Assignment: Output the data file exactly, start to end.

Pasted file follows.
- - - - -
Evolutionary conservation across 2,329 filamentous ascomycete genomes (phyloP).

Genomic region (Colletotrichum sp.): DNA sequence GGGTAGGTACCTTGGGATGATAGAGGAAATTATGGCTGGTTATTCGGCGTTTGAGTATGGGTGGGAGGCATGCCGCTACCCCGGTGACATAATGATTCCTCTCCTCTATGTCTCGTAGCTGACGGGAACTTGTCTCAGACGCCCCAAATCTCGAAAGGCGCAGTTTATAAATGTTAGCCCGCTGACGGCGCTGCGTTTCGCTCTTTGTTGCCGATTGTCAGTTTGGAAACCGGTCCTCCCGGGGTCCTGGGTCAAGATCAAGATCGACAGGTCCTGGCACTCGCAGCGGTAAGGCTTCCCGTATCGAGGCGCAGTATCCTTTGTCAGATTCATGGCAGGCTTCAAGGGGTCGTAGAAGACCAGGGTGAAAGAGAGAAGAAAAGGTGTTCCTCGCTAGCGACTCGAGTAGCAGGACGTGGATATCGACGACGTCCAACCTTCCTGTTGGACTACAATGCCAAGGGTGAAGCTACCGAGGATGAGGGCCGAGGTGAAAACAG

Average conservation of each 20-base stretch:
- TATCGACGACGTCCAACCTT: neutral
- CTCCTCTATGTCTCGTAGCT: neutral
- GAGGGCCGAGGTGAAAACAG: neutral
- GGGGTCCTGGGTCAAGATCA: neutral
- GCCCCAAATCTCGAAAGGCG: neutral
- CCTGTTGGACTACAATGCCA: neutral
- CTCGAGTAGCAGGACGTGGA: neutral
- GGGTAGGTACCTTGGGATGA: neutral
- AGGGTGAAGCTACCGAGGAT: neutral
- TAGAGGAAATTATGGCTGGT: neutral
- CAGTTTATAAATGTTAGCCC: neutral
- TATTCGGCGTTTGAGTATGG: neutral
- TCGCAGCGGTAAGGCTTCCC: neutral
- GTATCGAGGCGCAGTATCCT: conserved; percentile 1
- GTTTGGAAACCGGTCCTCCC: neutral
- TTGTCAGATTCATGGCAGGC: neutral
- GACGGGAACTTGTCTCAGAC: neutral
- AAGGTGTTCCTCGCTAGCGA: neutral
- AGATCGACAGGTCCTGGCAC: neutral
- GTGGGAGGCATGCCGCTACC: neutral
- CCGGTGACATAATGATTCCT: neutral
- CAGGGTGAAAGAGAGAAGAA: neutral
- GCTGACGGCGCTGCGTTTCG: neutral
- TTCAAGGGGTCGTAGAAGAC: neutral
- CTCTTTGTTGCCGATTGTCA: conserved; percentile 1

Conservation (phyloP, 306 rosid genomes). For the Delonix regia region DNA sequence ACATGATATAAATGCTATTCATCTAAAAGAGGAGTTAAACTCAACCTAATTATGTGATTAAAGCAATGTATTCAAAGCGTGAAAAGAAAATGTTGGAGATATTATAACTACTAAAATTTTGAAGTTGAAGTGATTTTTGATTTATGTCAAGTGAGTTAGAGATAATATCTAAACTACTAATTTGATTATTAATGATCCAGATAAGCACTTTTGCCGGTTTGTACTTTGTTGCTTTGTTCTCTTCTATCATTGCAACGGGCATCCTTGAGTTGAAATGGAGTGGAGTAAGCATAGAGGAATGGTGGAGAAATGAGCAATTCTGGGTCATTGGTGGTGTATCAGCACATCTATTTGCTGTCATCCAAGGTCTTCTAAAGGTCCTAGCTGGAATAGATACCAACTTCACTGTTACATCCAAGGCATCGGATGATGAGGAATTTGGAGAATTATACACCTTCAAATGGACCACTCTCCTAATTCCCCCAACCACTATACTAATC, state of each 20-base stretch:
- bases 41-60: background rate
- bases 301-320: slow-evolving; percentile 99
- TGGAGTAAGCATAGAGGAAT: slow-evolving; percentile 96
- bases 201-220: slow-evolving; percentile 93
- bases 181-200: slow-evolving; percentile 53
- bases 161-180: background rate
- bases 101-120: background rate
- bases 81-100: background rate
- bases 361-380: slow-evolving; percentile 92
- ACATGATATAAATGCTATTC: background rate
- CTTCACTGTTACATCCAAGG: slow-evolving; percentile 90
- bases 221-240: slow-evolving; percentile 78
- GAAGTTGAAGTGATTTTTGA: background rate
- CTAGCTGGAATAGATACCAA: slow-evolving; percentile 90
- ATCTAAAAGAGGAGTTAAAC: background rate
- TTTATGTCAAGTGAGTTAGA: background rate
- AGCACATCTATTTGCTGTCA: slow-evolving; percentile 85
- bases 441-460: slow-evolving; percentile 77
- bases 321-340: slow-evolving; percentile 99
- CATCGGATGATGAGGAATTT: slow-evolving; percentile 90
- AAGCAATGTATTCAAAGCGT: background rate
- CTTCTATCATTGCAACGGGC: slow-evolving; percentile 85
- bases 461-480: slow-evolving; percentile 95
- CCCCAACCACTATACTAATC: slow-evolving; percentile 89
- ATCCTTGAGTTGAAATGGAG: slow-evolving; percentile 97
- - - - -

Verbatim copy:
Evolutionary conservation across 2,329 filamentous ascomycete genomes (phyloP).

Genomic region (Colletotrichum sp.): DNA sequence GGGTAGGTACCTTGGGATGATAGAGGAAATTATGGCTGGTTATTCGGCGTTTGAGTATGGGTGGGAGGCATGCCGCTACCCCGGTGACATAATGATTCCTCTCCTCTATGTCTCGTAGCTGACGGGAACTTGTCTCAGACGCCCCAAATCTCGAAAGGCGCAGTTTATAAATGTTAGCCCGCTGACGGCGCTGCGTTTCGCTCTTTGTTGCCGATTGTCAGTTTGGAAACCGGTCCTCCCGGGGTCCTGGGTCAAGATCAAGATCGACAGGTCCTGGCACTCGCAGCGGTAAGGCTTCCCGTATCGAGGCGCAGTATCCTTTGTCAGATTCATGGCAGGCTTCAAGGGGTCGTAGAAGACCAGGGTGAAAGAGAGAAGAAAAGGTGTTCCTCGCTAGCGACTCGAGTAGCAGGACGTGGATATCGACGACGTCCAACCTTCCTGTTGGACTACAATGCCAAGGGTGAAGCTACCGAGGATGAGGGCCGAGGTGAAAACAG

Average conservation of each 20-base stretch:
- TATCGACGACGTCCAACCTT: neutral
- CTCCTCTATGTCTCGTAGCT: neutral
- GAGGGCCGAGGTGAAAACAG: neutral
- GGGGTCCTGGGTCAAGATCA: neutral
- GCCCCAAATCTCGAAAGGCG: neutral
- CCTGTTGGACTACAATGCCA: neutral
- CTCGAGTAGCAGGACGTGGA: neutral
- GGGTAGGTACCTTGGGATGA: neutral
- AGGGTGAAGCTACCGAGGAT: neutral
- TAGAGGAAATTATGGCTGGT: neutral
- CAGTTTATAAATGTTAGCCC: neutral
- TATTCGGCGTTTGAGTATGG: neutral
- TCGCAGCGGTAAGGCTTCCC: neutral
- GTATCGAGGCGCAGTATCCT: conserved; percentile 1
- GTTTGGAAACCGGTCCTCCC: neutral
- TTGTCAGATTCATGGCAGGC: neutral
- GACGGGAACTTGTCTCAGAC: neutral
- AAGGTGTTCCTCGCTAGCGA: neutral
- AGATCGACAGGTCCTGGCAC: neutral
- GTGGGAGGCATGCCGCTACC: neutral
- CCGGTGACATAATGATTCCT: neutral
- CAGGGTGAAAGAGAGAAGAA: neutral
- GCTGACGGCGCTGCGTTTCG: neutral
- TTCAAGGGGTCGTAGAAGAC: neutral
- CTCTTTGTTGCCGATTGTCA: conserved; percentile 1

Conservation (phyloP, 306 rosid genomes). For the Delonix regia region DNA sequence ACATGATATAAATGCTATTCATCTAAAAGAGGAGTTAAACTCAACCTAATTATGTGATTAAAGCAATGTATTCAAAGCGTGAAAAGAAAATGTTGGAGATATTATAACTACTAAAATTTTGAAGTTGAAGTGATTTTTGATTTATGTCAAGTGAGTTAGAGATAATATCTAAACTACTAATTTGATTATTAATGATCCAGATAAGCACTTTTGCCGGTTTGTACTTTGTTGCTTTGTTCTCTTCTATCATTGCAACGGGCATCCTTGAGTTGAAATGGAGTGGAGTAAGCATAGAGGAATGGTGGAGAAATGAGCAATTCTGGGTCATTGGTGGTGTATCAGCACATCTATTTGCTGTCATCCAAGGTCTTCTAAAGGTCCTAGCTGGAATAGATACCAACTTCACTGTTACATCCAAGGCATCGGATGATGAGGAATTTGGAGAATTATACACCTTCAAATGGACCACTCTCCTAATTCCCCCAACCACTATACTAATC, state of each 20-base stretch:
- bases 41-60: background rate
- bases 301-320: slow-evolving; percentile 99
- TGGAGTAAGCATAGAGGAAT: slow-evolving; percentile 96
- bases 201-220: slow-evolving; percentile 93
- bases 181-200: slow-evolving; percentile 53
- bases 161-180: background rate
- bases 101-120: background rate
- bases 81-100: background rate
- bases 361-380: slow-evolving; percentile 92
- ACATGATATAAATGCTATTC: background rate
- CTTCACTGTTACATCCAAGG: slow-evolving; percentile 90
- bases 221-240: slow-evolving; percentile 78
- GAAGTTGAAGTGATTTTTGA: background rate
- CTAGCTGGAATAGATACCAA: slow-evolving; percentile 90
- ATCTAAAAGAGGAGTTAAAC: background rate
- TTTATGTCAAGTGAGTTAGA: background rate
- AGCACATCTATTTGCTGTCA: slow-evolving; percentile 85
- bases 441-460: slow-evolving; percentile 77
- bases 321-340: slow-evolving; percentile 99
- CATCGGATGATGAGGAATTT: slow-evolving; percentile 90
- AAGCAATGTATTCAAAGCGT: background rate
- CTTCTATCATTGCAACGGGC: slow-evolving; percentile 85
- bases 461-480: slow-evolving; percentile 95
- CCCCAACCACTATACTAATC: slow-evolving; percentile 89
- ATCCTTGAGTTGAAATGGAG: slow-evolving; percentile 97